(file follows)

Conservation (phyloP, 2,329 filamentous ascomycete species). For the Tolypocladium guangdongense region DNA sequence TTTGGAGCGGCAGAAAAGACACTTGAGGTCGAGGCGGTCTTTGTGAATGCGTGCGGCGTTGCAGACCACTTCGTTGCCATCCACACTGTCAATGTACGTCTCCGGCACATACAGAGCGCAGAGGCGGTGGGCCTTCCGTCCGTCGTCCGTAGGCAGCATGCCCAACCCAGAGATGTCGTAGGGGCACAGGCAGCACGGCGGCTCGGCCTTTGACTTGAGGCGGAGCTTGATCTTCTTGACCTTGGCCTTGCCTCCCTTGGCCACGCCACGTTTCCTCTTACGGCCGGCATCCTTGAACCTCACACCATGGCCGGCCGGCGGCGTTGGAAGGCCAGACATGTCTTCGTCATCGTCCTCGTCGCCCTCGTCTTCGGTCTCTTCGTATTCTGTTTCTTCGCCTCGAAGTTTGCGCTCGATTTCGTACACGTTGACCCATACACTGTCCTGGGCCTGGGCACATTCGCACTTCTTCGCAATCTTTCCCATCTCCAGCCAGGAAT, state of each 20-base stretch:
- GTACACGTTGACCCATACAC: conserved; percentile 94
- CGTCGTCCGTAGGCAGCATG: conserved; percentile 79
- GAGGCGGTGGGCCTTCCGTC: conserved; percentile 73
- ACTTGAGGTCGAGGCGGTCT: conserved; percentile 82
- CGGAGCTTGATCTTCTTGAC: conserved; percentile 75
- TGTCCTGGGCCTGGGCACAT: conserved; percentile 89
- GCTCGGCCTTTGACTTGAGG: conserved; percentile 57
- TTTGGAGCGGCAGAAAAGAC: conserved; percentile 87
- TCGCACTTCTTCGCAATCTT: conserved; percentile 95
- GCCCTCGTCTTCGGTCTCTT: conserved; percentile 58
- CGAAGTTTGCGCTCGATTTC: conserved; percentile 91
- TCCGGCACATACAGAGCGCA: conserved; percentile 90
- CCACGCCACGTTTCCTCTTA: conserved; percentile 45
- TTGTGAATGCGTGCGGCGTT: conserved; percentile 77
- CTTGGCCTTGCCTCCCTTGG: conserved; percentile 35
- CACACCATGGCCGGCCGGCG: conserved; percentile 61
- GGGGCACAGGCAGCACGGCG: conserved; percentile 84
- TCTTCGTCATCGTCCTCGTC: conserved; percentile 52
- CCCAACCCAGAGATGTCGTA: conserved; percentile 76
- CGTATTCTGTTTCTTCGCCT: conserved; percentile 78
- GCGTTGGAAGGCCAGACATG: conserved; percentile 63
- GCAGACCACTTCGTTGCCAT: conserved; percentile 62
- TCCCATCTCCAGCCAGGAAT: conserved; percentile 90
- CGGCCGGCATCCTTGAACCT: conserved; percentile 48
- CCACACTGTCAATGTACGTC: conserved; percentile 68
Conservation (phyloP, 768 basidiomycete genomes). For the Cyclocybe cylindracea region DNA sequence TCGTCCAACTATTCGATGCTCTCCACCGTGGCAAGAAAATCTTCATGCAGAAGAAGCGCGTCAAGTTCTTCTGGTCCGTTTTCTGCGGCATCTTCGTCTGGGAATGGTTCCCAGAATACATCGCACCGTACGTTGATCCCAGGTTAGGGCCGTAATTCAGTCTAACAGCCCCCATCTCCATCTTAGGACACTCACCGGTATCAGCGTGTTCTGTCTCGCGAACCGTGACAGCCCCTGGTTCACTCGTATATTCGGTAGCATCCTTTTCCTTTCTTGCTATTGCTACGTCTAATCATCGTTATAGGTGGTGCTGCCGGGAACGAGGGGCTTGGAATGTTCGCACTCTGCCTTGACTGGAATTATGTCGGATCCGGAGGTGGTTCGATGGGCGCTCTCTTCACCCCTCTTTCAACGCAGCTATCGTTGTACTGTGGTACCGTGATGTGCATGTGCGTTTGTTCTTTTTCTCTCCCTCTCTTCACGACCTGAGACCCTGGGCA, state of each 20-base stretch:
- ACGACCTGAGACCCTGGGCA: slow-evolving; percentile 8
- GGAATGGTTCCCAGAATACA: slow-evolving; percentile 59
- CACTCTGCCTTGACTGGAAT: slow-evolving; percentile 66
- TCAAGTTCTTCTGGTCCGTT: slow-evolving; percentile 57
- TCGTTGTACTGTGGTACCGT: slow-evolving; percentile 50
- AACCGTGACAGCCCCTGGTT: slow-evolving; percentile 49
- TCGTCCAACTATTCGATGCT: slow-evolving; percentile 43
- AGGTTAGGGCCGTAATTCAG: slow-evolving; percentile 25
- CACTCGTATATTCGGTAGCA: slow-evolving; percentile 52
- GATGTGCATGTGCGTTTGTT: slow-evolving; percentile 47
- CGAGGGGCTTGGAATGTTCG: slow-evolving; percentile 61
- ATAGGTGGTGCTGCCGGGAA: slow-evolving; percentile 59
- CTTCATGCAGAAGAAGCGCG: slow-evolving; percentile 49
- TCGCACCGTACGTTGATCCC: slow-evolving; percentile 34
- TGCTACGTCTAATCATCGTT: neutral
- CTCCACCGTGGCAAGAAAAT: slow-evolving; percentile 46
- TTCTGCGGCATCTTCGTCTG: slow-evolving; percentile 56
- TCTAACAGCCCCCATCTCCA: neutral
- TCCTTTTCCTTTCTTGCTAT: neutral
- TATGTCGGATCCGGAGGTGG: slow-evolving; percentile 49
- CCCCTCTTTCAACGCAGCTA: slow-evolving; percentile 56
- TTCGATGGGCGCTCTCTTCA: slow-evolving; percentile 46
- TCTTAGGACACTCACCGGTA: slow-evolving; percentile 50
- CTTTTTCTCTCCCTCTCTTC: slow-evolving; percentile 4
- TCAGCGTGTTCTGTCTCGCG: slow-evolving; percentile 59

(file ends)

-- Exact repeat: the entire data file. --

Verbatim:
Conservation (phyloP, 2,329 filamentous ascomycete species). For the Tolypocladium guangdongense region DNA sequence TTTGGAGCGGCAGAAAAGACACTTGAGGTCGAGGCGGTCTTTGTGAATGCGTGCGGCGTTGCAGACCACTTCGTTGCCATCCACACTGTCAATGTACGTCTCCGGCACATACAGAGCGCAGAGGCGGTGGGCCTTCCGTCCGTCGTCCGTAGGCAGCATGCCCAACCCAGAGATGTCGTAGGGGCACAGGCAGCACGGCGGCTCGGCCTTTGACTTGAGGCGGAGCTTGATCTTCTTGACCTTGGCCTTGCCTCCCTTGGCCACGCCACGTTTCCTCTTACGGCCGGCATCCTTGAACCTCACACCATGGCCGGCCGGCGGCGTTGGAAGGCCAGACATGTCTTCGTCATCGTCCTCGTCGCCCTCGTCTTCGGTCTCTTCGTATTCTGTTTCTTCGCCTCGAAGTTTGCGCTCGATTTCGTACACGTTGACCCATACACTGTCCTGGGCCTGGGCACATTCGCACTTCTTCGCAATCTTTCCCATCTCCAGCCAGGAAT, state of each 20-base stretch:
- GTACACGTTGACCCATACAC: conserved; percentile 94
- CGTCGTCCGTAGGCAGCATG: conserved; percentile 79
- GAGGCGGTGGGCCTTCCGTC: conserved; percentile 73
- ACTTGAGGTCGAGGCGGTCT: conserved; percentile 82
- CGGAGCTTGATCTTCTTGAC: conserved; percentile 75
- TGTCCTGGGCCTGGGCACAT: conserved; percentile 89
- GCTCGGCCTTTGACTTGAGG: conserved; percentile 57
- TTTGGAGCGGCAGAAAAGAC: conserved; percentile 87
- TCGCACTTCTTCGCAATCTT: conserved; percentile 95
- GCCCTCGTCTTCGGTCTCTT: conserved; percentile 58
- CGAAGTTTGCGCTCGATTTC: conserved; percentile 91
- TCCGGCACATACAGAGCGCA: conserved; percentile 90
- CCACGCCACGTTTCCTCTTA: conserved; percentile 45
- TTGTGAATGCGTGCGGCGTT: conserved; percentile 77
- CTTGGCCTTGCCTCCCTTGG: conserved; percentile 35
- CACACCATGGCCGGCCGGCG: conserved; percentile 61
- GGGGCACAGGCAGCACGGCG: conserved; percentile 84
- TCTTCGTCATCGTCCTCGTC: conserved; percentile 52
- CCCAACCCAGAGATGTCGTA: conserved; percentile 76
- CGTATTCTGTTTCTTCGCCT: conserved; percentile 78
- GCGTTGGAAGGCCAGACATG: conserved; percentile 63
- GCAGACCACTTCGTTGCCAT: conserved; percentile 62
- TCCCATCTCCAGCCAGGAAT: conserved; percentile 90
- CGGCCGGCATCCTTGAACCT: conserved; percentile 48
- CCACACTGTCAATGTACGTC: conserved; percentile 68
Conservation (phyloP, 768 basidiomycete genomes). For the Cyclocybe cylindracea region DNA sequence TCGTCCAACTATTCGATGCTCTCCACCGTGGCAAGAAAATCTTCATGCAGAAGAAGCGCGTCAAGTTCTTCTGGTCCGTTTTCTGCGGCATCTTCGTCTGGGAATGGTTCCCAGAATACATCGCACCGTACGTTGATCCCAGGTTAGGGCCGTAATTCAGTCTAACAGCCCCCATCTCCATCTTAGGACACTCACCGGTATCAGCGTGTTCTGTCTCGCGAACCGTGACAGCCCCTGGTTCACTCGTATATTCGGTAGCATCCTTTTCCTTTCTTGCTATTGCTACGTCTAATCATCGTTATAGGTGGTGCTGCCGGGAACGAGGGGCTTGGAATGTTCGCACTCTGCCTTGACTGGAATTATGTCGGATCCGGAGGTGGTTCGATGGGCGCTCTCTTCACCCCTCTTTCAACGCAGCTATCGTTGTACTGTGGTACCGTGATGTGCATGTGCGTTTGTTCTTTTTCTCTCCCTCTCTTCACGACCTGAGACCCTGGGCA, state of each 20-base stretch:
- ACGACCTGAGACCCTGGGCA: slow-evolving; percentile 8
- GGAATGGTTCCCAGAATACA: slow-evolving; percentile 59
- CACTCTGCCTTGACTGGAAT: slow-evolving; percentile 66
- TCAAGTTCTTCTGGTCCGTT: slow-evolving; percentile 57
- TCGTTGTACTGTGGTACCGT: slow-evolving; percentile 50
- AACCGTGACAGCCCCTGGTT: slow-evolving; percentile 49
- TCGTCCAACTATTCGATGCT: slow-evolving; percentile 43
- AGGTTAGGGCCGTAATTCAG: slow-evolving; percentile 25
- CACTCGTATATTCGGTAGCA: slow-evolving; percentile 52
- GATGTGCATGTGCGTTTGTT: slow-evolving; percentile 47
- CGAGGGGCTTGGAATGTTCG: slow-evolving; percentile 61
- ATAGGTGGTGCTGCCGGGAA: slow-evolving; percentile 59
- CTTCATGCAGAAGAAGCGCG: slow-evolving; percentile 49
- TCGCACCGTACGTTGATCCC: slow-evolving; percentile 34
- TGCTACGTCTAATCATCGTT: neutral
- CTCCACCGTGGCAAGAAAAT: slow-evolving; percentile 46
- TTCTGCGGCATCTTCGTCTG: slow-evolving; percentile 56
- TCTAACAGCCCCCATCTCCA: neutral
- TCCTTTTCCTTTCTTGCTAT: neutral
- TATGTCGGATCCGGAGGTGG: slow-evolving; percentile 49
- CCCCTCTTTCAACGCAGCTA: slow-evolving; percentile 56
- TTCGATGGGCGCTCTCTTCA: slow-evolving; percentile 46
- TCTTAGGACACTCACCGGTA: slow-evolving; percentile 50
- CTTTTTCTCTCCCTCTCTTC: slow-evolving; percentile 4
- TCAGCGTGTTCTGTCTCGCG: slow-evolving; percentile 59